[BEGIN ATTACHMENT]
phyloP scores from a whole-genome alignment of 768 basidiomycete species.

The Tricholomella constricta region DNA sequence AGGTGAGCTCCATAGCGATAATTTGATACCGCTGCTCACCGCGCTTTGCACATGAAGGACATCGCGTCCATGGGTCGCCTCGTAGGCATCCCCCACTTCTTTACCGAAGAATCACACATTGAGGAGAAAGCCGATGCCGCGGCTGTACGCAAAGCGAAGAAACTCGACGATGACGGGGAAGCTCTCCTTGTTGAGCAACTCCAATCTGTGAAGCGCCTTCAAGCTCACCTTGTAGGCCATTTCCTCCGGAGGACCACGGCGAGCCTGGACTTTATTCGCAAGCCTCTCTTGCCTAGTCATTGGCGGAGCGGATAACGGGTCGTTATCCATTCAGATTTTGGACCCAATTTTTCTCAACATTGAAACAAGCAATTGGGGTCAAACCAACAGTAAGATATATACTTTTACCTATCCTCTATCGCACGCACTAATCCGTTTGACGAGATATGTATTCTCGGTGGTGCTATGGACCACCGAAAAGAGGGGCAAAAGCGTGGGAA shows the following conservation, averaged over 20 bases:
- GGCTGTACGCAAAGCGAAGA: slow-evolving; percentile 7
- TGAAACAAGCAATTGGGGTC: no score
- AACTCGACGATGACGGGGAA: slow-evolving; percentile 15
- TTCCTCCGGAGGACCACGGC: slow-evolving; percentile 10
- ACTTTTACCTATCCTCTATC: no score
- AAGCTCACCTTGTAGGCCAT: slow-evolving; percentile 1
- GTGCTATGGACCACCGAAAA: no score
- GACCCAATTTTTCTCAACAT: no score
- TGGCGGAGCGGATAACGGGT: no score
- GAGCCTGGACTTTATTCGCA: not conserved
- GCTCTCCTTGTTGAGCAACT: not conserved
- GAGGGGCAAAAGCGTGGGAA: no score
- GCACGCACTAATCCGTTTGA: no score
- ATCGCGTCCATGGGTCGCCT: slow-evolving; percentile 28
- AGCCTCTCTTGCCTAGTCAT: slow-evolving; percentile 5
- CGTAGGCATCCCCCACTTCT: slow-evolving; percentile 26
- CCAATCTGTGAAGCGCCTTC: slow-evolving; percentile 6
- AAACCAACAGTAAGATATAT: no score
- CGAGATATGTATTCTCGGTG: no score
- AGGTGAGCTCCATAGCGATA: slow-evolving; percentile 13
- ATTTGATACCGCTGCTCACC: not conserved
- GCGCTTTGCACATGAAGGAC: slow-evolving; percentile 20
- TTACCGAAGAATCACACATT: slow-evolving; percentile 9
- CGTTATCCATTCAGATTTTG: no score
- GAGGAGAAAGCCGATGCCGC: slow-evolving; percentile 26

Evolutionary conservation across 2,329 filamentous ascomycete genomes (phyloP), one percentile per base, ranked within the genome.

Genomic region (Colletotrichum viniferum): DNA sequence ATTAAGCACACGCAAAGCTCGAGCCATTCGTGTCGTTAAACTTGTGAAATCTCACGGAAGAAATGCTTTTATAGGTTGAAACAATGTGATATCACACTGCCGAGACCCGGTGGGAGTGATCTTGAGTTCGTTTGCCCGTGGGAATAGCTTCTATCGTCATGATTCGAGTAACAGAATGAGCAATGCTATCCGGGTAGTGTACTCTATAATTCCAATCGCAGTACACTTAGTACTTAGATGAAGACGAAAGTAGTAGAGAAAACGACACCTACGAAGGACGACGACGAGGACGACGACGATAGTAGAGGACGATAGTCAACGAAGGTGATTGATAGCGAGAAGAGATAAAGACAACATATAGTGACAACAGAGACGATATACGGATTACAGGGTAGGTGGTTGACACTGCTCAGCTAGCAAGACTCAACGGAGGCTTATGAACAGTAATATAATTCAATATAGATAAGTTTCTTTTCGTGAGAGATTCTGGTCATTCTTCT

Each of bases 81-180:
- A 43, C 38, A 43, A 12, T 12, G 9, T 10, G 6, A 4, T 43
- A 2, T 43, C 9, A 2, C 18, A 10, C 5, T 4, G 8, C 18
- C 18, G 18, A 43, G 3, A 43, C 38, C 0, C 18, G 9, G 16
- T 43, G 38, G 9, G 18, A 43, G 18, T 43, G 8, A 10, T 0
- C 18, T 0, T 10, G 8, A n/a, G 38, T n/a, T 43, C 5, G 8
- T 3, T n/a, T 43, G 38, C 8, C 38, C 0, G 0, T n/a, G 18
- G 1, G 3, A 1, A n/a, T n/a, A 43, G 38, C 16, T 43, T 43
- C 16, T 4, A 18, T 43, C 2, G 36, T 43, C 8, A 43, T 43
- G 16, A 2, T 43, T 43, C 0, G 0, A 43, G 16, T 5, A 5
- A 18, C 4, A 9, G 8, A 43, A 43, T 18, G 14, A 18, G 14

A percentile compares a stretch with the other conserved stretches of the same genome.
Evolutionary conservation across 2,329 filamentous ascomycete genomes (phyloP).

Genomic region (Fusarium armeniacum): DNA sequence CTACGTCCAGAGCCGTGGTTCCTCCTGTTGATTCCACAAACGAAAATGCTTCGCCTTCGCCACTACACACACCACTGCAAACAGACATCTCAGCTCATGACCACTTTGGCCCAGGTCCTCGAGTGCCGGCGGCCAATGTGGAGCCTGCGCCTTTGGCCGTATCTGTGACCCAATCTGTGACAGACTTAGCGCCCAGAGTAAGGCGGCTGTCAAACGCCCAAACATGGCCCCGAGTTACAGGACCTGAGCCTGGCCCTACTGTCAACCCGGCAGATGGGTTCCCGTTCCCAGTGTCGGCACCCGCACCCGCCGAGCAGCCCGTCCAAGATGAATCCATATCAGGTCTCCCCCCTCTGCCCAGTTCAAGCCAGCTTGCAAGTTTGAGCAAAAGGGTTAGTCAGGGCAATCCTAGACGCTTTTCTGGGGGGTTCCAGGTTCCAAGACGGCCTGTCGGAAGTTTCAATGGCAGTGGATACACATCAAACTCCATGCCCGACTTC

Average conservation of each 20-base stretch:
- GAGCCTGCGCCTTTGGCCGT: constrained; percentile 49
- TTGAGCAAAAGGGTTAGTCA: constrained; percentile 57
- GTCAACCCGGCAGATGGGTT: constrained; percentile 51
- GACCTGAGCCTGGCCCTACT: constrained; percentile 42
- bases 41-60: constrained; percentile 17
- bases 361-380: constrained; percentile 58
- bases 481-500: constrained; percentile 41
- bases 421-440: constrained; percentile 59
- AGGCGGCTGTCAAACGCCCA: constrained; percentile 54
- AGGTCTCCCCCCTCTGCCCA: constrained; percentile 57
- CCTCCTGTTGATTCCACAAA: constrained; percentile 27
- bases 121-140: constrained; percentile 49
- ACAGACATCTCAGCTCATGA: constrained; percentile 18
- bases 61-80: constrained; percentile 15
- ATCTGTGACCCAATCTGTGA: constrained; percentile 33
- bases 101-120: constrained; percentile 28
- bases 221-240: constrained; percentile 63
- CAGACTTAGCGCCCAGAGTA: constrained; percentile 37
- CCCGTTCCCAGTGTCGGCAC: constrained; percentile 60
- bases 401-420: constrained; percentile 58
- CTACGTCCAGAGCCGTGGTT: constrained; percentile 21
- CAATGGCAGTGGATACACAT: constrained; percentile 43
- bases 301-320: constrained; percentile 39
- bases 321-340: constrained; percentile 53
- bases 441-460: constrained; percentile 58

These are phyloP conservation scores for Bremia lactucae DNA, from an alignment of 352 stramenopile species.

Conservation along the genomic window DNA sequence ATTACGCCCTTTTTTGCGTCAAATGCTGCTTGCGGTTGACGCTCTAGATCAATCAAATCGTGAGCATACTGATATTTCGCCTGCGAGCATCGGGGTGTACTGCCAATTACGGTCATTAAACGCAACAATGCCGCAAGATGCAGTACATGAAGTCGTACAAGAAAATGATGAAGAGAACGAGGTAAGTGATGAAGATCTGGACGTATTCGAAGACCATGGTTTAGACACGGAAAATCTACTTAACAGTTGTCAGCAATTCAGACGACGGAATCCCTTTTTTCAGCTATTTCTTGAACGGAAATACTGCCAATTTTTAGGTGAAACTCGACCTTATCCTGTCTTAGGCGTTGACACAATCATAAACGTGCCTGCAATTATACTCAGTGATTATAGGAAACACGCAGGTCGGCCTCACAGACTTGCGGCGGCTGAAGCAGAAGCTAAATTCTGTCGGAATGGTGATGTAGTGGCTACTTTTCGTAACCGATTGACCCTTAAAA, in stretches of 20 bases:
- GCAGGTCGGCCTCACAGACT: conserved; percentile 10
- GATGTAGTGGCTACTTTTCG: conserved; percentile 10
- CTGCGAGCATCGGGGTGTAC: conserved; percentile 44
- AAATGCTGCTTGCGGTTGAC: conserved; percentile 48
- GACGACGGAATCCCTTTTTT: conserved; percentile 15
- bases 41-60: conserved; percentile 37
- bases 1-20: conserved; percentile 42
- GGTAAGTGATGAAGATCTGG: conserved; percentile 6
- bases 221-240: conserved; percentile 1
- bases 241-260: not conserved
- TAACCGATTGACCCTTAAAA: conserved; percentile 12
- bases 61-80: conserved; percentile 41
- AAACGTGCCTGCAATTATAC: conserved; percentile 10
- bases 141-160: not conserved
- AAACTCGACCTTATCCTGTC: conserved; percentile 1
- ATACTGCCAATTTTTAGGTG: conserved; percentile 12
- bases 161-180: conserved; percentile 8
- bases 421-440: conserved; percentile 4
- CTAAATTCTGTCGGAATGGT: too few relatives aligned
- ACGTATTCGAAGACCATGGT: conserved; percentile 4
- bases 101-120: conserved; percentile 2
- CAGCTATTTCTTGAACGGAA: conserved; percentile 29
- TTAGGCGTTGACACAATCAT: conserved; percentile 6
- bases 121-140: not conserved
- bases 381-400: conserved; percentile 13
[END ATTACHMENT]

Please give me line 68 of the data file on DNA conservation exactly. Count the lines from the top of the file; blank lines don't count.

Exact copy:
- bases 321-340: constrained; percentile 53